Stanhoe Pit



Stanhoe Parish Council CIL Return

Stanhoe Parish Council Annual CIL Return 2021/22


Quack plaque

The Duck Inn is recognised for its community contribution during the pandemic.


Racy raconteuse

Stanhoe WI members enjoy tales of Hollywood.


Stanhoe Parish Council Agenda

Stanhoe Parish Council Agenda - 11 May 2022


Jubilee lunch

Don’t miss Stanhoe’s Jubilee celebrations on 4 June.


Stanhoe Parish Council Minutes

Stanhoe Parish Council Minutes - 16 March 2022


Lighting the way

Stanhoe WI members learn about the history and charitable work of Trinity House.


Tide times

Wells 21 May
07:09 low (0m)
11:13 high (2.77m)
19:45 low (-0.09m)

in Stanhoe

Where are we?

Houses for sale

Old photos
Stanhoe history

Site map

Norfolk events
Visit Norfolk

On the coast
Norfolk Coast Partnership

About is a project of the local history group Stanhoe Archive.

Webmaster (tel 01603 873386) maintains the structure of the site.

The site is powered by CMS Made Simple and Piwigo, and hosted by PAC Web Hosting. It has been running since July 2008.


See this page for our policy on handling personal information.

[Valid RSS]Valid HTML5

Standards and accessibility is designed to work with all modern browsers. As it stands, the site should be fairly accessible to visually-impaired visitors, though we’d ideally like to implement a formal accessibility policy in the future.

▼ Click here for more information

To use all the functions of this site requires Javascript to be enabled in your web browser.

Javascript is used for slideshows and certain other images, for Google Maps, to protect email addresses, for “expand/collapse” text areas, and for backend editing. All other functions should work with Javascript turned off.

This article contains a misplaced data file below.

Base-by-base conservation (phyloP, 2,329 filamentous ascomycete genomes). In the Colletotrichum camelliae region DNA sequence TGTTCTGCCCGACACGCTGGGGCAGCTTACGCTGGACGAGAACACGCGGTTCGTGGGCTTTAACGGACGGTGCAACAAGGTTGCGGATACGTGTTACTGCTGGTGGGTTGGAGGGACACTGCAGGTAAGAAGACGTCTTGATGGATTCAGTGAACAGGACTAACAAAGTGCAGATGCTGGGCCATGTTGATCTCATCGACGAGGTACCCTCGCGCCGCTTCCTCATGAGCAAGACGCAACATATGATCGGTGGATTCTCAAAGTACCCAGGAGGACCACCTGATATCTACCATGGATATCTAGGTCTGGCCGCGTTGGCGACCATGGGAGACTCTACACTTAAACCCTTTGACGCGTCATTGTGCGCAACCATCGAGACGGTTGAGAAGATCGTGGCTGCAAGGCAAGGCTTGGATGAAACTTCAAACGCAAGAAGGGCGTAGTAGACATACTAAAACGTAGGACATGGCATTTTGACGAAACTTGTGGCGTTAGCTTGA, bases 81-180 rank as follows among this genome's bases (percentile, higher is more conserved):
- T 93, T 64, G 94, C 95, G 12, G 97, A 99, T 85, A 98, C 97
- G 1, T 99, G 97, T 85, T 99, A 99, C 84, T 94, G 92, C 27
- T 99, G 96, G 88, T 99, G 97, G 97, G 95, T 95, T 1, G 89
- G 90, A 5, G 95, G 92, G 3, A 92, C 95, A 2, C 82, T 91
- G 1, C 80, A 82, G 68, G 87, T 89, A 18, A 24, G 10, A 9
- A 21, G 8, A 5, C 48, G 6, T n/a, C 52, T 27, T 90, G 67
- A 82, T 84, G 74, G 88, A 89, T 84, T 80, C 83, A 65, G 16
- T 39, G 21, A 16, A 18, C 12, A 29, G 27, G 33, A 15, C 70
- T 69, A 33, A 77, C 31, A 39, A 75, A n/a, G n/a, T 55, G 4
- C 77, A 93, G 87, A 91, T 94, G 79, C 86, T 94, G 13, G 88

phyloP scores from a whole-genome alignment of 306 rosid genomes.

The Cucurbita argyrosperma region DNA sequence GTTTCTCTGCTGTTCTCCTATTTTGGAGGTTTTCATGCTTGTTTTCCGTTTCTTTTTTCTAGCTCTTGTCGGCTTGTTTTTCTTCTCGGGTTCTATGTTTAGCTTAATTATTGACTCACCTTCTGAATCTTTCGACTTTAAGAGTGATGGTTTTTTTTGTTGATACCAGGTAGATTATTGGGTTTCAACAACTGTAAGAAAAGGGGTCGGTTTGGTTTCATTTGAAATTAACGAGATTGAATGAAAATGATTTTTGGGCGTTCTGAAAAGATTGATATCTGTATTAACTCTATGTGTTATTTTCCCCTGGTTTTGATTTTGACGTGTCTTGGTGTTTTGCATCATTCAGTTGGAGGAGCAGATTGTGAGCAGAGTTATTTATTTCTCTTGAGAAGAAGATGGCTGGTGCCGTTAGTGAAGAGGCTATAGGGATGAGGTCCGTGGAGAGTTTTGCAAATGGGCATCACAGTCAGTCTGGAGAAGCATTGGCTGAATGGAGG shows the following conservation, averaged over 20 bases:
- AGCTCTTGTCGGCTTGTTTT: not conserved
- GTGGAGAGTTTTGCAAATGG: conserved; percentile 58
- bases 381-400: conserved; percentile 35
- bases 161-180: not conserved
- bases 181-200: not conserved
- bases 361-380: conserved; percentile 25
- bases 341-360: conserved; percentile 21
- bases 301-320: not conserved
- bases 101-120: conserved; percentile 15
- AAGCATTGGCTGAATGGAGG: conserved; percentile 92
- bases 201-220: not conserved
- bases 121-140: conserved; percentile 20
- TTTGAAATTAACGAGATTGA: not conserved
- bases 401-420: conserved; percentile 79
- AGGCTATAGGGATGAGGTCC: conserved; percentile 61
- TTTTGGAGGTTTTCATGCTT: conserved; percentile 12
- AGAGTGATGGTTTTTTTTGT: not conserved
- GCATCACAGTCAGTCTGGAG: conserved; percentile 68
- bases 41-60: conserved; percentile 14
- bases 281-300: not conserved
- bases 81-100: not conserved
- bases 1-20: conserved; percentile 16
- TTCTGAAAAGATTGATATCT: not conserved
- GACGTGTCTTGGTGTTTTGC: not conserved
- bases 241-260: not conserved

We use HTML5 to embed video and sound recordings.

Almost all pages should be valid HTML5 with CSS 2.1, plus a bit of proprietary CSS for curved boxes and drop shadows. As of September 2018 the photo gallery is not yet properly HTML5-compliant.

General site information

February 2022

  • Site availability has been above 99.9% (measured every 30 minutes) since April 2019 when we moved to a new hosting company. We use low-cost hosting packages, so occasional downtime is to be expected.
  • Since April 2019 we have at last had a semi-responsive layout that works reasonably well for smartphones. It’s not ideal, but it’s better than before.
  • We have had an SSL certificate from Let’s Encrypt since November 2017 and all http requests are served as https.

Our experience with digital image galleries

▼ Click here for more information

Originally we hosted our images on the now-defunct council-funded NORCAN website. This purpose-designed system had one or two nice features, including powerful searching and the ability to set “hotspots” within images. However, it was opaque to the outside world (including Google) and did not support bulk uploads or downloads. It couldn’t import existing metadata, and didn’t store full-size images for archival purposes. It was a great example of how to waste public money failing to reinvent the wheel.

So we also experimented with Google Picasa Web Albums. Thanks to the Picasa desktop software, this has good support for metadata, bulk transfers, backups and image editing. Searchability is rather poor, and the limit on the number of photos per album was a pain. The multi-user aspect is limited too: other users can upload and edit their own photos, but any particular image can only be edited by its owner.

In July 2011 we moved to a Menalto Gallery3 database on the server. Gallery3 had the advantages of being simple to set up. It just about met our needs, was easy to administer, and ran happily for just over three years.

Around August 2014 the developers of Gallery3 announced that the software would no longer be maintained. We therefore migrated to Piwigo in October 2014. Piwigo is a popular replacement for Gallery3 and the move was easy. The new gallery works much better on mobile devices and gives the adminstrators more power, though the learning curve is steeper.

The ideal would be a “museum-class” CMS such as Greenstone, dspace, EPrints or Fedora. This would provide better searchability and support for more types of metadata, and allow us to catalogue scanned documents as PDFs with embedded text. But they are more complex to set up, and we don’t have the expertise. The would welcome any offers of help.